In addition, the Social Security Administration has provided technical advice and substantial support for the study. Over the HRS’s history, other important contributors have included the United States Department of Labor’s Pension and Welfare Benefits Administration, the United States Department of Health and Human Services Office of the Assistant Secretary for Planning and Evaluation, and the State of Florida.

The HRS has a number of sister studies in other countries. In recent years, the HRS has been extended to several Asian countries, including Korea (the Korean Longitudinal Study of Aging or KLoSA), Japan (the Japanese Study of Aging and Retirement or JSTAR), China (the Chinese Health and Retirement Survey or CHARLS), India (The Longitudinal Aging Study in India or LASI) and New Zealand (Health, Work and Retirement Study). Population aging is very rapid in Asia and India and China alone will have more than one billion people over age 60 during this century. CHARLS is headed by a team at the Chinese Center for Economic Research (CCER) at Peking University under the direction of Professor Zhao Yaohui, who received her PhD in economics at the University of Chicago. LASI is jointed headed by a team from Harvard University under the direction of Professor David Bloom and the International Institute of Population Studies (IIPS) in Mumbai India. Both CHARLS and LASI were awarded peer review grants to conduct pilot studies by the National Institute of Aging in the United States. Other studies include:

The Gateway to Global Aging Data, a resource that facilitates the use and harmonization of the different datasets of HRS and sister studies in other countries has been developed with support of the by National Institute on Aging, National Institutes of Health (RC2 AG036619-01 and R01 AG030153)

Notes[edit]

  1. ^ National Institute on Aging, Growing Older in America: The Health and Retirement Study, Washington, DC, National Institutes of Health, 2007.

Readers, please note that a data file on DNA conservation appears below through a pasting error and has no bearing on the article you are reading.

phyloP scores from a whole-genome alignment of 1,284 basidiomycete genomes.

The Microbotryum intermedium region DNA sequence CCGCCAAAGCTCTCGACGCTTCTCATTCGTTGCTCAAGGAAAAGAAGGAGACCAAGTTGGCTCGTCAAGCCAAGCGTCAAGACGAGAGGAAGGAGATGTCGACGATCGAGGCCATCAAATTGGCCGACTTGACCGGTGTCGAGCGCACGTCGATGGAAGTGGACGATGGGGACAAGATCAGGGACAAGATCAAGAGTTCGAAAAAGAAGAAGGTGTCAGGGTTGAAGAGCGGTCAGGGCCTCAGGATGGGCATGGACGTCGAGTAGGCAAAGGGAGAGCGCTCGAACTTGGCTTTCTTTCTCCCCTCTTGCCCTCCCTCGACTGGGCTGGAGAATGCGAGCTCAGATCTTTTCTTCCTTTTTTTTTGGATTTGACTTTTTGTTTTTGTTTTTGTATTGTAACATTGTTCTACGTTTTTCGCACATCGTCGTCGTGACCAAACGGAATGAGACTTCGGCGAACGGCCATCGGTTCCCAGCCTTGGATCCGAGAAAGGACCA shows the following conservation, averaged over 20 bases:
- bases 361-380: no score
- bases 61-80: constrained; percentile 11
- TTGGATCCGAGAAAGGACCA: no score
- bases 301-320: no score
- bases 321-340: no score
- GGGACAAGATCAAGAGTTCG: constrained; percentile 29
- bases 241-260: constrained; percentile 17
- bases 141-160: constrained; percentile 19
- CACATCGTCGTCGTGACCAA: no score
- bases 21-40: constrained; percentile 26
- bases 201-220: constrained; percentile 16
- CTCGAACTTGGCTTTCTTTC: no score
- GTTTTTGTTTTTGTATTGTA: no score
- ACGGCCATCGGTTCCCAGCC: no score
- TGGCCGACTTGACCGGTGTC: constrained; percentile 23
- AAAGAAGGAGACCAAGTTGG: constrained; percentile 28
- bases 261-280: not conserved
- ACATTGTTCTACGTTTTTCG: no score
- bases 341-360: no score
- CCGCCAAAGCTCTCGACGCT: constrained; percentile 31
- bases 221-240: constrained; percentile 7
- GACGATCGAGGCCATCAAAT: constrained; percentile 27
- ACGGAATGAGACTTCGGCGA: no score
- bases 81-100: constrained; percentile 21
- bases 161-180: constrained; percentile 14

2. ^ Hurd, M.D., Juster F.T. and Smith J.P. Enhancing the Quality of Data on Income: Recent Innovations from the HRS. In: Journal of Human Resources, 38 (3), Summer 2003, pp. 758-772.
  3. ^ Gustman, A. L., Mitchell, O. S., Samwick, A. A., and Steinmeier, T. L. Evaluating Pension Entitlements. In: Forecasting Retirement Needs and Retirement Wealth, eds. Mitchell, O., Hammond, B., and Rappaport, A. Philadelphia: University of Pennsylvania Press, 2000. pp. 309-326.
  4. ^ NIA adds genetic data to Health and Retirement Study, [1], Washington, DC, National Institutes of Health, 2012.
  5. ^ Rodgers, W.L. and Herzog, A.R. Collecting data about the oldest old: Problems and procedures. In: The Oldest Old, eds., Richard M. Suzman, David P. Willis, and Kenneth G. Manton. New York: Oxford University Press. 1992. pp. 135-156
  6. ^ Wealth, Work, and Health: Innovations in Measurement in the Social Sciences: Essays in honor of F. Thomas Juster, Ann Arbor, MI: University of Michigan Press, 1999.

References[edit]

National Institute on Aging (2007), Growing Older in America: The Health and Retirement Study, Washington, DC: National Institutes of Health .

Pension Research Council, the Wharton School of the University of Pennsylvania. Ed. by Olivia S. Mitchell .... (2000), Mitchell, Olivia; Hammond, P. Brett; Rappaport, Anna M., eds., Forecasting Retirement Needs and Retirement Wealth, University of Pennsylvania Press, ISBN 0-8122-3529-0 .

External links[edit]